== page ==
NASA EXPERIENCE: Selected by NASA in January 1990, Helms became an astronaut in July 1991. She flew on STS-54 (1993), STS-64 (1994), STS-78 (1996), STS-101 (2000) and served aboard the International Space Station as a member of the Expedition 2 crew (2001). A veteran of five spaceflights, Helms has logged 5,064 hours in space, including a spacewalk of 8 hours and 56 minutes (world record).
SPACE FLIGHT EXPERIENCE: STS-54 Endeavour, January 13 to January 19, 1993. The primary objective of this mission was the deploy of a $200 million NASA Tracking and Data Relay Satellite (TDRS-F). A Diffuse X-Ray Spectrometer (DXS) that was carried in the payload bay collected more than 80,000 seconds of quality X-ray data that will enable investigators to answer questions about the origin of the Milky Way galaxy. The crew demonstrated the physics principles of everyday toys to an interactive audience of elementary school students across the United States. A highly successful spacewalk resulted in many lessons learned that benefitted the assembly of the International Space Station. Mission duration was 5 days, 23 hours, 38 minutes and 17 seconds.
STS-64 Discovery, September 9 to September 20, 1994. On this flight, Helms served as the flight engineer for orbiter operations and the primary Remote Manipulator System (RMS) operator aboard the space shuttle. The major objective of this flight was to validate the design and operating characteristics of the Lidar in Space Technology Experiment (LITE) by gathering data about the Earth's troposphere and stratosphere. Additional objectives included the deploy and retrieval of SPARTAN-201, a free-flying satellite that investigated the physics of the solar corona and the testing of a new spacewalk maneuvering device. The Shuttle Plume Impingement Flight Experiment (SPIFEX) was used to collect extensive data on the effects of jet thruster impingement in preparation for proximity tasks, such as space station docking. Mission duration was 10 days, 22 hours and 51 minutes.
STS-78 Columbia, June 20 to July 7, 1996. Helms was the payload commander and flight engineer aboard Columbia on the longest space shuttle mission at that time. The mission included studies sponsored by 10 nations and five space agencies and was the first mission to combine both a full microgravity studies agenda and a comprehensive life science investigation. The Life and Microgravity Spacelab mission served as a model for future studies onboard the International Space Station. Mission duration was 16 days, 21 hours and 48 minutes.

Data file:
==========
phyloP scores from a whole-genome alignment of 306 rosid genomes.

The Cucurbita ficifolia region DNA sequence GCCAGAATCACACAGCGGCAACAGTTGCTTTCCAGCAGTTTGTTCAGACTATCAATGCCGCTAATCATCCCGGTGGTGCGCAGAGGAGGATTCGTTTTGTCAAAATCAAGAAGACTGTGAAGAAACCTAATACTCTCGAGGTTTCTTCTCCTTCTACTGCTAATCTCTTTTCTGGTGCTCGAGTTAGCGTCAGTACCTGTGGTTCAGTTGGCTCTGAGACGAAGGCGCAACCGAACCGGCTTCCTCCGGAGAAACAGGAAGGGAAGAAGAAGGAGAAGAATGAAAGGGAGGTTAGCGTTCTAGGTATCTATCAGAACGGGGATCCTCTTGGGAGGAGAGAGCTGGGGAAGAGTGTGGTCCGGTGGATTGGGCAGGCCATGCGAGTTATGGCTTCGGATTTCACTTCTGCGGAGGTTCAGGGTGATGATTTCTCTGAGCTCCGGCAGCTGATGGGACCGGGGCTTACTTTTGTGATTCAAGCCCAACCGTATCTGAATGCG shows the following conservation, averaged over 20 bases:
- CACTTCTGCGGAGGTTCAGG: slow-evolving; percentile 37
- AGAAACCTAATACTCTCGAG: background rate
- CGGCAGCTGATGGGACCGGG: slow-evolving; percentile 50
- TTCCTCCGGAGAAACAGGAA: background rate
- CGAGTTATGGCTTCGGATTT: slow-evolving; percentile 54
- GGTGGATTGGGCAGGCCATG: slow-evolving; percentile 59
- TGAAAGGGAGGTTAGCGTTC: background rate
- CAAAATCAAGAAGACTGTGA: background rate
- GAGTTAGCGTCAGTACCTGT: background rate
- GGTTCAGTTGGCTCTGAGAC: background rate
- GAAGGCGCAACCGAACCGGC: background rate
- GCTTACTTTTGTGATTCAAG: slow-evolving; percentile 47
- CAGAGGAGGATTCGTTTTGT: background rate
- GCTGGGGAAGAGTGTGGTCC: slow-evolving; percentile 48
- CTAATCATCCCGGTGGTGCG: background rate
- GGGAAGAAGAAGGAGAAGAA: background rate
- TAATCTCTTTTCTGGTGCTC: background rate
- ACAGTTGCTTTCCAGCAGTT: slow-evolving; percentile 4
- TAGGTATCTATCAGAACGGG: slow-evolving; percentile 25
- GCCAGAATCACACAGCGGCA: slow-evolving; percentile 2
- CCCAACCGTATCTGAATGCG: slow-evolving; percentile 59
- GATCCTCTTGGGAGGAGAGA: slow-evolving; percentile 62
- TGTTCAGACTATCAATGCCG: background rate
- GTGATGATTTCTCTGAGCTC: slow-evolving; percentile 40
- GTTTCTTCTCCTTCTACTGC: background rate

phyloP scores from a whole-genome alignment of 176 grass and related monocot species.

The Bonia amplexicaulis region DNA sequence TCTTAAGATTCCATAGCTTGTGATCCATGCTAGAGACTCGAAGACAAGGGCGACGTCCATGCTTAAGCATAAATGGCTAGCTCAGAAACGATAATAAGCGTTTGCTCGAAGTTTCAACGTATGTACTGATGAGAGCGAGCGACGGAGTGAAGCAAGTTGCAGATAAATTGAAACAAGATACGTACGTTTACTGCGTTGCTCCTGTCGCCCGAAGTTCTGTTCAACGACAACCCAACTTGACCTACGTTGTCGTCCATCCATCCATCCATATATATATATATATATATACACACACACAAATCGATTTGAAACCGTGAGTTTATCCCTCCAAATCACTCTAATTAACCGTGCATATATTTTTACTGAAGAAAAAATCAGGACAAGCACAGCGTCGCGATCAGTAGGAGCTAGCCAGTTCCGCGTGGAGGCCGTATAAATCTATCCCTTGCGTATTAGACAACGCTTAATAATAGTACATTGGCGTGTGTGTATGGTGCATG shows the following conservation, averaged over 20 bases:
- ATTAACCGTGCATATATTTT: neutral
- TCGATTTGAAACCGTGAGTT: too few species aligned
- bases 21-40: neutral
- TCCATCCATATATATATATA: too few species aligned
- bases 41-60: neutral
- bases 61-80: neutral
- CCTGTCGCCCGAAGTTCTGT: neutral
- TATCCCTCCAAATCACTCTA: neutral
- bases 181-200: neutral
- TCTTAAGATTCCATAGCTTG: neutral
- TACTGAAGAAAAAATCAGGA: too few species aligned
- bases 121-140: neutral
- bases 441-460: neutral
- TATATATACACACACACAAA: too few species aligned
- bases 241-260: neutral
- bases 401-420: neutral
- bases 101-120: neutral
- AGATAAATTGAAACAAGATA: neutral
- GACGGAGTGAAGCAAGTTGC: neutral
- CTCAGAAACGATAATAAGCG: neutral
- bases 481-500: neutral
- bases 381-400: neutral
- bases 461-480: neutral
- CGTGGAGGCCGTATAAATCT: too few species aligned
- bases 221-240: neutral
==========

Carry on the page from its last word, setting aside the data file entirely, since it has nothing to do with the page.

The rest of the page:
STS-101 Atlantis, May 19 to May 29, 2000. This mission was dedicated to the delivery and repair of critical hardware for the International Space Station. Helms' prime responsibilities during this mission were to perform critical repairs to extend the life of the Functional Cargo Block (FGB). In addition, she had prime responsibility of the onboard computer network and served as the mission specialist for rendezvous with the station. Mission duration was 9 days, 20 hours and 9 minutes.
Helms lived and worked aboard the International Space Station as a member of the second crew to inhabit International Space Station Alpha. The Expedition 2 crew (two American astronauts and one Russian cosmonaut) launched on March 8, 2001 aboard STS-102 Discovery and successfully docked with the station on March 9, 2001. The Expedition 2 crew installed and conducted tests on the Canadian-built Space Station Remote Manipulator System (SSRMS) arm and conducted internal and external maintenance tasks (Russian and American) in addition to medical and science experiments. During her stay onboard the station, Helms installed the airlock (transported on the STS-104 mission) using the SSRMS. She and her crewmates also performed a fly-around of the Russian Soyuz spacecraft and welcomed the visiting Soyuz crew, which included the first space tourist. On March 11, she performed a world record 8 hour and 56 minute spacewalk to install hardware to the external body of the laboratory module. Helms spent a total of 163 days aboard the space station. She returned to Earth with the STS-105 crew aboard Discovery on August 22, 2001.